Researchers in China say they created the I LIKE ANIME VIDEO GAMES MAYBE 3 PEOPLE Funny Gamer Sarcasm T-Shirt ironic detection AI that achieves the most advanced performance on a data set pulled from Twitter. AI uses multimodal learning that combines text and images as both are often needed to understand whether a person is being sarcastic.
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The discovery of sarcasm can aid in analyzing emotions and understanding from public sources about public attitudes on a particular topic, the researchers argue. In a challenge launched earlier this year, Facebook is using multimodal AI to figure out if memes are violating its terms of service.
The researchers’ AI focuses on the I LIKE ANIME VIDEO GAMES MAYBE 3 PEOPLE Funny Gamer Sarcasm T-Shirt difference between text and images, then combines those results to make predictions. It also compares hashtags with tweet text to help gauge the sentiment a user is trying to convey.
“In particular, the input tokens will give high attention to areas of images that contradict them, since inconsistencies are a key feature of irony,” the article wrote. “Since a mismatch can appear only in the text (eg a satirical text combined with an unrelated image), internal modal mismatches need to be considered. ”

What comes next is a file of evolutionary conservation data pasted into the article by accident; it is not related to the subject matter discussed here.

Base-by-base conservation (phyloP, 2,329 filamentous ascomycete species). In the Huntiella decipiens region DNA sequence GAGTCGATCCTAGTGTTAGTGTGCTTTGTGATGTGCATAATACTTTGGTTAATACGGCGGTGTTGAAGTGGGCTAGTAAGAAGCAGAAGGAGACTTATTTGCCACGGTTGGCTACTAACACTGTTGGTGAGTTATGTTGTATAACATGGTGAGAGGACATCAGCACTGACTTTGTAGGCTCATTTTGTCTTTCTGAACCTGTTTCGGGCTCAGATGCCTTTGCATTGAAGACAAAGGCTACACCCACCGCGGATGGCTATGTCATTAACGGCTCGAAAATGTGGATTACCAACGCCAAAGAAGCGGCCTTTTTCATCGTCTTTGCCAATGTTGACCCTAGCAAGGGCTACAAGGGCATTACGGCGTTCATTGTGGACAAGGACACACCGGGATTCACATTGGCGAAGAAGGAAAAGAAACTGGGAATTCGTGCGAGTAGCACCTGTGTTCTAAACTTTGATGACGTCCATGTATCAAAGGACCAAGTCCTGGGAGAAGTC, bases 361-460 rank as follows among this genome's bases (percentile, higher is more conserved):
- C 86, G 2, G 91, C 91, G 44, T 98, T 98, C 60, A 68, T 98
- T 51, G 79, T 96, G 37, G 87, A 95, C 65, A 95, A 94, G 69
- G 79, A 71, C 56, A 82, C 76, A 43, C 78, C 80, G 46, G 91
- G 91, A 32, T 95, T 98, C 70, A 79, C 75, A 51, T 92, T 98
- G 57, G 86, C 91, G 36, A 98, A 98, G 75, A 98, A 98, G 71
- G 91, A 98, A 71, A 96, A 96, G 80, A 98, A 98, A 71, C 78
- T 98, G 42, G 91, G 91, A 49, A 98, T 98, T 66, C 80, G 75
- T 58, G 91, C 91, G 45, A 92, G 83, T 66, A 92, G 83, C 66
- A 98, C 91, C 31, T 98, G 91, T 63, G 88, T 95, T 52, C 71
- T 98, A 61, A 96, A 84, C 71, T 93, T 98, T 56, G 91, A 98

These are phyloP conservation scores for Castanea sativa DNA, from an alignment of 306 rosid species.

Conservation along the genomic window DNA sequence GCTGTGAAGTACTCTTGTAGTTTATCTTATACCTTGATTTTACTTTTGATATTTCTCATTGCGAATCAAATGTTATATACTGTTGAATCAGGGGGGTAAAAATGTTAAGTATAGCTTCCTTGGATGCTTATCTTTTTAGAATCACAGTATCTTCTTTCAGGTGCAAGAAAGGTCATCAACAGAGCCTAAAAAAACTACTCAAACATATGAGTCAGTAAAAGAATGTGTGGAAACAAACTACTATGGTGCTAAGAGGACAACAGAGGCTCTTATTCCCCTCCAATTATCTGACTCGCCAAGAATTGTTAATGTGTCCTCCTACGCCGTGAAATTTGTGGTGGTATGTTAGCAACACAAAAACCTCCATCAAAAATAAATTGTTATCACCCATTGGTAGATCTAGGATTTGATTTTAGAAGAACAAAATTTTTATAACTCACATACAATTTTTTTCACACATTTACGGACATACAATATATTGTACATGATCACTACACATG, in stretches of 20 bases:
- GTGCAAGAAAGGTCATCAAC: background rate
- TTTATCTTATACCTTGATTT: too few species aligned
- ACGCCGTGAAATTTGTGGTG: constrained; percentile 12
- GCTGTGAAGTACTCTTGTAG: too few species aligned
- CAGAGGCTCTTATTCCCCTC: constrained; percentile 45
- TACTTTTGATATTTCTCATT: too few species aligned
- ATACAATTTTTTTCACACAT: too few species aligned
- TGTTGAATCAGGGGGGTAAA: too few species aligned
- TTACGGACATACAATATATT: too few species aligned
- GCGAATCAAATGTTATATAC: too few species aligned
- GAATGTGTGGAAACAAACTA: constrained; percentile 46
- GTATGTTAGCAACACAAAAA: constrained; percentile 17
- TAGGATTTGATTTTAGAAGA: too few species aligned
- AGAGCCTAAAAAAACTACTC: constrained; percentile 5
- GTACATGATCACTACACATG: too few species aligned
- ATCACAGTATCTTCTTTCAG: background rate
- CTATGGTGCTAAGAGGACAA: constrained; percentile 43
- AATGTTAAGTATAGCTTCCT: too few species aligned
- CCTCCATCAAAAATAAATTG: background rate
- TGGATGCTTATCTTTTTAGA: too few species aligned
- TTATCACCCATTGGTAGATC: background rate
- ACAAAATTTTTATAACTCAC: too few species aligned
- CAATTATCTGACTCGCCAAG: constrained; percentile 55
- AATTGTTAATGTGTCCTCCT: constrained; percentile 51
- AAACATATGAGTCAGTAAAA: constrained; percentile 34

On the data set taken from Twitter, the I LIKE ANIME VIDEO GAMES MAYBE 3 PEOPLE Funny Gamer Sarcasm T-Shirt model achieved a 2.74% improvement in ironic detection F1 scores compared to HFM, a multimodal detection model introduced last year. The new model also achieved 86% accuracy, compared with 83% for HFM.
The paper is published by the Chinese Academy of Sciences and the Institute of Information Engineering, both in Beijing, China. The paper was presented this week at the conference on Virtual Experimental Methods in Natural Language Processing (EMNLP).
AI is the latest example of multimodal ironic detection to emerge since AI researchers began studying satirical mode in multimodal content on Instagram, Tumblr, and Twitter in 2016.
Researchers from the University of Michigan and the University of Singapore used computer vision and language models to detect irony in television shows, a model detailed in the article. titled “Towards Extreme Multimodal Discovery (A Perfect Paper). That work was marked as part of the Computational Linguistics Association (ACL) last year.